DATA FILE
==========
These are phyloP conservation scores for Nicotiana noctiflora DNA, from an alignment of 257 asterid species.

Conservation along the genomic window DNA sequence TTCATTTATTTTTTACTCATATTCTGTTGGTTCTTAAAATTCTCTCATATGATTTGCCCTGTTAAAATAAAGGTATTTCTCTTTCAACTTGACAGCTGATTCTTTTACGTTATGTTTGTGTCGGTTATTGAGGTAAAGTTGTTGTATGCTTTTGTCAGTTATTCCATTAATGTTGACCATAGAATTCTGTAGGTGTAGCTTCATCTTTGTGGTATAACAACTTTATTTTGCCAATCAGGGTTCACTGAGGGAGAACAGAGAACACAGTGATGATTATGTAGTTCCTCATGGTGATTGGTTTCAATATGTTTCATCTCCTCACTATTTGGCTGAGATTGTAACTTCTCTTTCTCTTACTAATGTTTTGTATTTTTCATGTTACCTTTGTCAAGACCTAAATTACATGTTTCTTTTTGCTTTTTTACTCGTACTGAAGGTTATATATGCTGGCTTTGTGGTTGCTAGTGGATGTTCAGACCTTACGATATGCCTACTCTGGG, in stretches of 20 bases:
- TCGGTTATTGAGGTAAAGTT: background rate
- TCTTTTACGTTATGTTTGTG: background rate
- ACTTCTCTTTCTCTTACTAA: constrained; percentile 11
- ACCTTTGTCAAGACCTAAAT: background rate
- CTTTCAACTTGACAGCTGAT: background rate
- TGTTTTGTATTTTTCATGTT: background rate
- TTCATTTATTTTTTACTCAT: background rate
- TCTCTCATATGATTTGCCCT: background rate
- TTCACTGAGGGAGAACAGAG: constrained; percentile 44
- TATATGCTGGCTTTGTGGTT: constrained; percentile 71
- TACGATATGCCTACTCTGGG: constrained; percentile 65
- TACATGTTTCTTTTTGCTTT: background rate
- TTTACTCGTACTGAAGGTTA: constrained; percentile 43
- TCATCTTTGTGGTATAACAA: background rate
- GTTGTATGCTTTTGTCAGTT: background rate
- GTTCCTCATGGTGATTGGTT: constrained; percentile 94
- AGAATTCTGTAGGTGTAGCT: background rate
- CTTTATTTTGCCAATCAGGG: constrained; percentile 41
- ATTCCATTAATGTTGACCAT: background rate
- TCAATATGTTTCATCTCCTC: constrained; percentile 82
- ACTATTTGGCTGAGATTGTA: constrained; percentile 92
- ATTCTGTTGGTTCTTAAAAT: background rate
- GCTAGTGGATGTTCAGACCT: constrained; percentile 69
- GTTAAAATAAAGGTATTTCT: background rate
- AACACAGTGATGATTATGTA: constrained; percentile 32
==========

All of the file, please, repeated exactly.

These are phyloP conservation scores for Nicotiana noctiflora DNA, from an alignment of 257 asterid species.

Conservation along the genomic window DNA sequence TTCATTTATTTTTTACTCATATTCTGTTGGTTCTTAAAATTCTCTCATATGATTTGCCCTGTTAAAATAAAGGTATTTCTCTTTCAACTTGACAGCTGATTCTTTTACGTTATGTTTGTGTCGGTTATTGAGGTAAAGTTGTTGTATGCTTTTGTCAGTTATTCCATTAATGTTGACCATAGAATTCTGTAGGTGTAGCTTCATCTTTGTGGTATAACAACTTTATTTTGCCAATCAGGGTTCACTGAGGGAGAACAGAGAACACAGTGATGATTATGTAGTTCCTCATGGTGATTGGTTTCAATATGTTTCATCTCCTCACTATTTGGCTGAGATTGTAACTTCTCTTTCTCTTACTAATGTTTTGTATTTTTCATGTTACCTTTGTCAAGACCTAAATTACATGTTTCTTTTTGCTTTTTTACTCGTACTGAAGGTTATATATGCTGGCTTTGTGGTTGCTAGTGGATGTTCAGACCTTACGATATGCCTACTCTGGG, in stretches of 20 bases:
- TCGGTTATTGAGGTAAAGTT: background rate
- TCTTTTACGTTATGTTTGTG: background rate
- ACTTCTCTTTCTCTTACTAA: constrained; percentile 11
- ACCTTTGTCAAGACCTAAAT: background rate
- CTTTCAACTTGACAGCTGAT: background rate
- TGTTTTGTATTTTTCATGTT: background rate
- TTCATTTATTTTTTACTCAT: background rate
- TCTCTCATATGATTTGCCCT: background rate
- TTCACTGAGGGAGAACAGAG: constrained; percentile 44
- TATATGCTGGCTTTGTGGTT: constrained; percentile 71
- TACGATATGCCTACTCTGGG: constrained; percentile 65
- TACATGTTTCTTTTTGCTTT: background rate
- TTTACTCGTACTGAAGGTTA: constrained; percentile 43
- TCATCTTTGTGGTATAACAA: background rate
- GTTGTATGCTTTTGTCAGTT: background rate
- GTTCCTCATGGTGATTGGTT: constrained; percentile 94
- AGAATTCTGTAGGTGTAGCT: background rate
- CTTTATTTTGCCAATCAGGG: constrained; percentile 41
- ATTCCATTAATGTTGACCAT: background rate
- TCAATATGTTTCATCTCCTC: constrained; percentile 82
- ACTATTTGGCTGAGATTGTA: constrained; percentile 92
- ATTCTGTTGGTTCTTAAAAT: background rate
- GCTAGTGGATGTTCAGACCT: constrained; percentile 69
- GTTAAAATAAAGGTATTTCT: background rate
- AACACAGTGATGATTATGTA: constrained; percentile 32